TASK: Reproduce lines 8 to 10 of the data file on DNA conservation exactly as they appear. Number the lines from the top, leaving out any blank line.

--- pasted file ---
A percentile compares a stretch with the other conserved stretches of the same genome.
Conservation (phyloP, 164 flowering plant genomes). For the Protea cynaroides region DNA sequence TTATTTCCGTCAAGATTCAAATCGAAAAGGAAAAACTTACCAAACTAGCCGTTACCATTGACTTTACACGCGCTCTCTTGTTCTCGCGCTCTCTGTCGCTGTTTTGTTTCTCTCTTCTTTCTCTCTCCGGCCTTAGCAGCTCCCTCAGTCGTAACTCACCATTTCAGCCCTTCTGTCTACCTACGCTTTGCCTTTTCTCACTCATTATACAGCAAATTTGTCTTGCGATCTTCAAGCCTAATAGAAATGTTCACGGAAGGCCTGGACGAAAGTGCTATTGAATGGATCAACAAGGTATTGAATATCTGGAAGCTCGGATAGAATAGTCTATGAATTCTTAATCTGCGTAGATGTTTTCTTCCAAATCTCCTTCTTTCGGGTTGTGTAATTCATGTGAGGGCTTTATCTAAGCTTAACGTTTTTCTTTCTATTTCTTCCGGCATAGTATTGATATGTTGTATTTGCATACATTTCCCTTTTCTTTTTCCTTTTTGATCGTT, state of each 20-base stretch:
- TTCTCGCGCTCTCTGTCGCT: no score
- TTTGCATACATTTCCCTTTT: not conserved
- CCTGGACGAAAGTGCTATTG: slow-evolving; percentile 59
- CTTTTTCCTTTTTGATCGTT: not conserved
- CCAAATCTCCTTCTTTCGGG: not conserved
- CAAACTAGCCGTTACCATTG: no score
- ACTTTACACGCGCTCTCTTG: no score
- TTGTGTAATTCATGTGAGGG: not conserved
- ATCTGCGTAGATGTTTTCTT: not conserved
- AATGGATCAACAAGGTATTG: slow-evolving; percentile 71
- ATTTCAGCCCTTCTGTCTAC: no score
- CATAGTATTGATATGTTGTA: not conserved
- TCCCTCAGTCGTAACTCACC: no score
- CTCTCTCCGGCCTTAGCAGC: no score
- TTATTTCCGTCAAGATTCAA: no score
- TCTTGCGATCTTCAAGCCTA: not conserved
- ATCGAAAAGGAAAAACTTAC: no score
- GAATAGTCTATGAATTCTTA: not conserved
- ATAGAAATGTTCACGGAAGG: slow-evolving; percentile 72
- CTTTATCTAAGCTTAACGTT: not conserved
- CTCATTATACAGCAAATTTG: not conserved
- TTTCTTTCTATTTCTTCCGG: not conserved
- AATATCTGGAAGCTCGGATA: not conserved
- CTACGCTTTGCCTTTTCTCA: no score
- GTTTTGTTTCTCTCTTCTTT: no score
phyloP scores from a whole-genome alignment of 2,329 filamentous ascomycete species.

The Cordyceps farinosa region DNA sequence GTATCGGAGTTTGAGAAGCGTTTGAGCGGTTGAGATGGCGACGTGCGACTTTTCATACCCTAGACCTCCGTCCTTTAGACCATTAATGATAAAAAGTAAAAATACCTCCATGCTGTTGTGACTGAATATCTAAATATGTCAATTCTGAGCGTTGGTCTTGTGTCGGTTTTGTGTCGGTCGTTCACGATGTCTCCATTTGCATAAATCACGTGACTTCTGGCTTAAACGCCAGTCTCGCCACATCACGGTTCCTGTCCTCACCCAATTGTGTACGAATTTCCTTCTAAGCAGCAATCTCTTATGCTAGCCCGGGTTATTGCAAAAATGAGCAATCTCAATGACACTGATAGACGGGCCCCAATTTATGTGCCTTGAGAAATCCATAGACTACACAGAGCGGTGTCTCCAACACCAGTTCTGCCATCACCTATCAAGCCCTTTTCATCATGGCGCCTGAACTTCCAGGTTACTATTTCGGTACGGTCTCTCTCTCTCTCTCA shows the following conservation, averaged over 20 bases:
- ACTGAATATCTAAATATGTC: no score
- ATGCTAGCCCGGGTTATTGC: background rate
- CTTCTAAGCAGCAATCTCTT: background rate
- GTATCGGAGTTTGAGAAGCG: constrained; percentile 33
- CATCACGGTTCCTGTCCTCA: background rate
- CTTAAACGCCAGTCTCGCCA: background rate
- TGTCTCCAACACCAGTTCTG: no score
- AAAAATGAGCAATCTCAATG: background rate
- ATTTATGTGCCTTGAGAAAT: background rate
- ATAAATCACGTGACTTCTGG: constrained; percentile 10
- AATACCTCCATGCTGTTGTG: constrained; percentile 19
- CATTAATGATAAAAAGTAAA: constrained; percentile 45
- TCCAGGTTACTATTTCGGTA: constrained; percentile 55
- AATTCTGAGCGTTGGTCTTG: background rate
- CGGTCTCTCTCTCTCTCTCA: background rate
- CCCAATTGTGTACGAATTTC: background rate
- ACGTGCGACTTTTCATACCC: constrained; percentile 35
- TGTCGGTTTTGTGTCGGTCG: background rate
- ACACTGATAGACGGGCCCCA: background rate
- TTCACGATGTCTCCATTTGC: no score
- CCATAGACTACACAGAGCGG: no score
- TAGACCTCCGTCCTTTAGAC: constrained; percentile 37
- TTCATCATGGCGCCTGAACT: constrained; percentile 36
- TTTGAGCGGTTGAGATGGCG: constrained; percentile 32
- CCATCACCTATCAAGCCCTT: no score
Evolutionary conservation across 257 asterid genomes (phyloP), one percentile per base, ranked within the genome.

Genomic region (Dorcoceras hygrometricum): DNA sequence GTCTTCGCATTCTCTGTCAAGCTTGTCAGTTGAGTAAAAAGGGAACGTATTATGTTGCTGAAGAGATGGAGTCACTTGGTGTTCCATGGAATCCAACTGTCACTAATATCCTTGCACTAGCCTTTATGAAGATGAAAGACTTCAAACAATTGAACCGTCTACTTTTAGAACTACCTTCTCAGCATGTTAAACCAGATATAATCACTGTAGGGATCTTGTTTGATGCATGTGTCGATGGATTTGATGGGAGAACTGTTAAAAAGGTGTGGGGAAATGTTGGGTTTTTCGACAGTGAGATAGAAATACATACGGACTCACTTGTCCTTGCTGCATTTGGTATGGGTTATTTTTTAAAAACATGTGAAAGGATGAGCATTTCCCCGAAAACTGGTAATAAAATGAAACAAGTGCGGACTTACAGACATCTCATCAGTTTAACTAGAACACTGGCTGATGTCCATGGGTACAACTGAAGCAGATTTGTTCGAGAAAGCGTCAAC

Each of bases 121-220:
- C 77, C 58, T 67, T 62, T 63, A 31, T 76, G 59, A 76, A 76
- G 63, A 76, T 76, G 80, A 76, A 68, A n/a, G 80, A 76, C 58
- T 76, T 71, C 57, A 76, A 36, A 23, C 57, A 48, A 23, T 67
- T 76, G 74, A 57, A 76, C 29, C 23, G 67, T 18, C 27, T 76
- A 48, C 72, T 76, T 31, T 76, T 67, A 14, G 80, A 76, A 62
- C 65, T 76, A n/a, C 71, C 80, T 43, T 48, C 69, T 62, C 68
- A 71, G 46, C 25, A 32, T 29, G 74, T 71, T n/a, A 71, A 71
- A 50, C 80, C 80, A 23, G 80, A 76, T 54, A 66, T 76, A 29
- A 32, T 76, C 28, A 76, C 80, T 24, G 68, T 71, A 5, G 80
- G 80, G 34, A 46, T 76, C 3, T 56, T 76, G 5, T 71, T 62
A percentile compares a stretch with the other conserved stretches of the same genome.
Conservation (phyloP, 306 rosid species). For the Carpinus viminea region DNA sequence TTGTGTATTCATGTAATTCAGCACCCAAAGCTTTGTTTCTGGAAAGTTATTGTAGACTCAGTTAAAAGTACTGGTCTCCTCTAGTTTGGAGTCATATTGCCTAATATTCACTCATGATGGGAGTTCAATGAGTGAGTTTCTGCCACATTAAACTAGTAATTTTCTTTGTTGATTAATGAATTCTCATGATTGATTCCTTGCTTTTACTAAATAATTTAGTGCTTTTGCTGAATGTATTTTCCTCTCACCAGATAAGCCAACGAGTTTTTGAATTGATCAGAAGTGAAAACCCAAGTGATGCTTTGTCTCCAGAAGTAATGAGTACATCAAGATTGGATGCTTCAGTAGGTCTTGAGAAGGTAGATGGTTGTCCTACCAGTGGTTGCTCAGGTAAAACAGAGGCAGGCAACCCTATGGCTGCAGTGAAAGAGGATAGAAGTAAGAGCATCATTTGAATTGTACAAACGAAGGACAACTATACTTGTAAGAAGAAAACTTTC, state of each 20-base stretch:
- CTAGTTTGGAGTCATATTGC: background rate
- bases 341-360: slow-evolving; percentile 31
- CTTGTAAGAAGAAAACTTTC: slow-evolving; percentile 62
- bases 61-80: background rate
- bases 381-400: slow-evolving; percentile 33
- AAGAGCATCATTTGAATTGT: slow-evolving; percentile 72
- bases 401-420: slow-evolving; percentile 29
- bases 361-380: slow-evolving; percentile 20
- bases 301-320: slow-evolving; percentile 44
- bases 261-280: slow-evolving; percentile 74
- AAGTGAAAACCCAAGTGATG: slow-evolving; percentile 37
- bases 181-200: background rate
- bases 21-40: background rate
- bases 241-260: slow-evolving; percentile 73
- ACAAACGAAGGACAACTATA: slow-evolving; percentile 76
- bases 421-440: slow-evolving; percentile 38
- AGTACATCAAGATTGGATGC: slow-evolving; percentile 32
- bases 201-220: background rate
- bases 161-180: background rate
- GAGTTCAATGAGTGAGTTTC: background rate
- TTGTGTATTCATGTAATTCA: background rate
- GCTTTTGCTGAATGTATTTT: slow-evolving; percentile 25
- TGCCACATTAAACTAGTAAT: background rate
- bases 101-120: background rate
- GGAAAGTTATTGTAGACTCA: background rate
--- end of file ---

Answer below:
- CAAACTAGCCGTTACCATTG: no score
- ACTTTACACGCGCTCTCTTG: no score
- TTGTGTAATTCATGTGAGGG: not conserved